Known for its long beaches and Greco-Roman ruins, Side is one of the best places to go in Turkey’s Mediterranean coast. The temples at the harbor are a dramatic sight in the evening, and the ancient theater is hugely impressive with its 15,000 seats.
For a dose of culture, pop into the town’s museum, which is housed in a Roman bath complex and houses finds from local excavation sites. It’s also worth visiting the ancient theater next door.
The ancient theater
The ancient theater of Side is one of the most famous attractions in this city. Located on the coast of the Mediterranean, it was built by the Greeks in the 7th century BC.
The theater was used for theatrical performances based on the Greek tragedy and comedy genres. It had a wooden skene (stage) and a proscenium.
It was decorated with sculptural friezes and statues. The scaenae frons contained ten elaborately carved Corinthian columns.
In 25 BC Side became part of the Roman province Galatia and prospered through its trade in olive oil and slaves. The roman ruins of Side that are in fairly good condition today include a temple, city gate and an ancient theatre which could seat about 15,000 to 20,000 people.
The archaeological museum
The archaeological museum in Side, a small town eight kilometers from Manavgat, displays a vast collection of artifacts found during excavations in the ruins of ancient Side. The collection includes inscriptions, weapon embossing, sculptures that are copies of Roman Period Greek originals, torsos, temples, tomb steles, portraits, ostotecs and column pedestals.
One of the main attractions of the museum is its collection of statues from Perge, Letoon and Patara excavations. These figures usually graced temples, and they often portray gods or mythological subjects.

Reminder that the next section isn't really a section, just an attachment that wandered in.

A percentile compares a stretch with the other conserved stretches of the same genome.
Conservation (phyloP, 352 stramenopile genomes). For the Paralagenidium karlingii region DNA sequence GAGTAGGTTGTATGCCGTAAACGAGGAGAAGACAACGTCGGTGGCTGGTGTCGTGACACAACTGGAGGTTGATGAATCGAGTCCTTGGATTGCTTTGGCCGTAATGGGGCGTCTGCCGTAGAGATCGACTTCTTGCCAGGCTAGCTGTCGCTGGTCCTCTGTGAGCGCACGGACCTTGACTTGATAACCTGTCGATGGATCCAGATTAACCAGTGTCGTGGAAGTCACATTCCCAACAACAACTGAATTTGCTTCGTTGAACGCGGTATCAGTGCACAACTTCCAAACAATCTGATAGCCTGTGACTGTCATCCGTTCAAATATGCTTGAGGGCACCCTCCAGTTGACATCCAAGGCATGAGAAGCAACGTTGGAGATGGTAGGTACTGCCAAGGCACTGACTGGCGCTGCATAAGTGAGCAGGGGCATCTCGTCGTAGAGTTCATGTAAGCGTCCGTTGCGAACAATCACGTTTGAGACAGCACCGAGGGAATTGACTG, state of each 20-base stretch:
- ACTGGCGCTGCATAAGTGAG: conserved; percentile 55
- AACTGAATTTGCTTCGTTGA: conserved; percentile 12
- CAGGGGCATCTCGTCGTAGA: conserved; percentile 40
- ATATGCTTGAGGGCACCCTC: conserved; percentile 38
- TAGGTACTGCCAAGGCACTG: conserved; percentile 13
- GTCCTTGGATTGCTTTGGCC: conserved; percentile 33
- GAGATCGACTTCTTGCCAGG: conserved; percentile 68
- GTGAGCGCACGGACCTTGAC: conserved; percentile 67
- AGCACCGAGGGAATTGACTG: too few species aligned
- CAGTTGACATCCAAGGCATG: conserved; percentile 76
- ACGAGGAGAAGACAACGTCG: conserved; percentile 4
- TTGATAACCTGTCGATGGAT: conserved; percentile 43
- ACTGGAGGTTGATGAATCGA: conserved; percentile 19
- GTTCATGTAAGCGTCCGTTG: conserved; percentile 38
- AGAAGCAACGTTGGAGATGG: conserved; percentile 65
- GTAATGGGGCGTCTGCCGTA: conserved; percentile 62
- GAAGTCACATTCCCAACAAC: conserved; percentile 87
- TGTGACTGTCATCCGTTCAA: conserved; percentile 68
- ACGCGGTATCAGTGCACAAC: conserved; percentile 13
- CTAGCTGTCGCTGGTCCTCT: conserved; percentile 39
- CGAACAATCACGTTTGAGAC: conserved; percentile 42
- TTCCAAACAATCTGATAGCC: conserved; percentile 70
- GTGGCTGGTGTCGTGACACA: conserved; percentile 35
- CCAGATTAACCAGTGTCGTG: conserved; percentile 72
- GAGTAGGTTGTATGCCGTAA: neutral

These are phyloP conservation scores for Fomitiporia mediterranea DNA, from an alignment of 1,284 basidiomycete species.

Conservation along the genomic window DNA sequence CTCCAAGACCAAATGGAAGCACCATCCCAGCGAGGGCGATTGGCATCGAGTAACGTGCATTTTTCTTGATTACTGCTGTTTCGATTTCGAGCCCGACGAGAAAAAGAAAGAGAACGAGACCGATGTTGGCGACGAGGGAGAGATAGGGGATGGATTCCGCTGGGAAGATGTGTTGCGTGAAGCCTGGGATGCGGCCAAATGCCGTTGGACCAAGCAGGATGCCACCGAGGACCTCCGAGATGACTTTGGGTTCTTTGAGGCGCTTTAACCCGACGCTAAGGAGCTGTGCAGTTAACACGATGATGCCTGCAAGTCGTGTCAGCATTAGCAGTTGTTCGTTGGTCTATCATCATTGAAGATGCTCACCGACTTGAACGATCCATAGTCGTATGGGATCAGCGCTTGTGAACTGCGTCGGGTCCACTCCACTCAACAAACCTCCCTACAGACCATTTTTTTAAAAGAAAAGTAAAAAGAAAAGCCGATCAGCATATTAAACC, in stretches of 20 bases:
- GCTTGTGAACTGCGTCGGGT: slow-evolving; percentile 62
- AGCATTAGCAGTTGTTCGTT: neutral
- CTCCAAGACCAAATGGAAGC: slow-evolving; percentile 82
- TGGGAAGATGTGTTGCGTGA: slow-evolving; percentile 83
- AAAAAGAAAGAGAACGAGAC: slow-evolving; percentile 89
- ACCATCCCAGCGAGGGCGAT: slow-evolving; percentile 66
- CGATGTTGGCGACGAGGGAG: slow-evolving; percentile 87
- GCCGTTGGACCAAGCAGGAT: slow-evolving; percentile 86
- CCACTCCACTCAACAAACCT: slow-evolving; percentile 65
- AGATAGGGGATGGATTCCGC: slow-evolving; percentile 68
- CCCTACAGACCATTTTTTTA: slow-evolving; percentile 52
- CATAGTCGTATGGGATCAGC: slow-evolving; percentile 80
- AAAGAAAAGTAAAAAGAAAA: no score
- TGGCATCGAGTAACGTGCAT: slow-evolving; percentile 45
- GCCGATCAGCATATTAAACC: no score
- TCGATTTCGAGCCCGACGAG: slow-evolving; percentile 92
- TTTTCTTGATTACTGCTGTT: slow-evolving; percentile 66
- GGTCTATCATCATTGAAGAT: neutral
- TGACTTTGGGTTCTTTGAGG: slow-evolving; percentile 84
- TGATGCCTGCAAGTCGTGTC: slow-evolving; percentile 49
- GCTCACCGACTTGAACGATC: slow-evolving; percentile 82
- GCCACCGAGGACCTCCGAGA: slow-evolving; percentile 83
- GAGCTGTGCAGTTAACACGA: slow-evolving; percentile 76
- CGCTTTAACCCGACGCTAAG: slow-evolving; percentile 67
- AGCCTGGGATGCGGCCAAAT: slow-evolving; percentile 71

The museum also houses a number of sarcophagi, some of which were brought back from the necropolis of King Sidon in Sayda. Other artifacts on display include bronze figurines, a marble horse and an impressive statue of Kouros Kriosos.
The Alarahan fortress
The Alarahan fortress is a castle that was built on a steep rock near Side. It was a fortification designed to protect caravans that were passing along the Silk Road.
The fortress is surrounded by thick stone walls and includes observation towers, a church, a palace, grain warehouses, weapons depots and underground sanctuaries that can accommodate 400 people. It also features 54 cisterns and rock tombs.
A dark stairway, cut into the rock, leads to the citadel’s interior. The stairs are quite difficult, but once you get to the top, a wonderful panorama opens up before you.
The fortress’s interior is adorned with decorative elements such as “Mukarnas,” a form of ornamented vaulting in Islamic architecture that symbolizes protection against the wicked and harmful. 79 lion-headed sculptures, positioned on the corners of the fortress’s walls, light up when candles are placed on them.
The Apollo Temple
Originally a sleepy fishing village, Side's ancient ruins have become a major holiday resort. Take a guided walking tour around the ruins, with time to explore the picturesque narrow lanes of the town.
Dedicated to Apollo, the god of music, harmony and light, the temple leans against the sea, its columns with Corinthian caps forming the temple's frieze. On its rooftop, there's an ingenious display of terracotta sculptures, each figure depicting a mythological scene.
This temple's third rebuilding occurred in 330 BC, and the fifth temple was completed by Spintharus, who designed the structure with limestone and Parian marble. It was then destroyed by an earthquake in 373 BC and later restored, with its pediment adorned by large sculptural figures. It is the first to have been built with this unique sculptural decoration, an Etruscan innovation.
The old town
In Side's old town, you will find charming streets and plenty of attractions. There are also many restaurants to choose from and an excellent nightlife.
In ancient times, Side was a major trading port. It was a centre of the slave trade and also one of the main bases for Cilician pirates.
The city was occupied by Alexander the Great without much resistance in 333 BC. This was the start of a long and fruitful period of development. After this, Side was ruled by the Ptolemaic and Seleucid dynasties. Its prosperity soared and it became an important cultural center.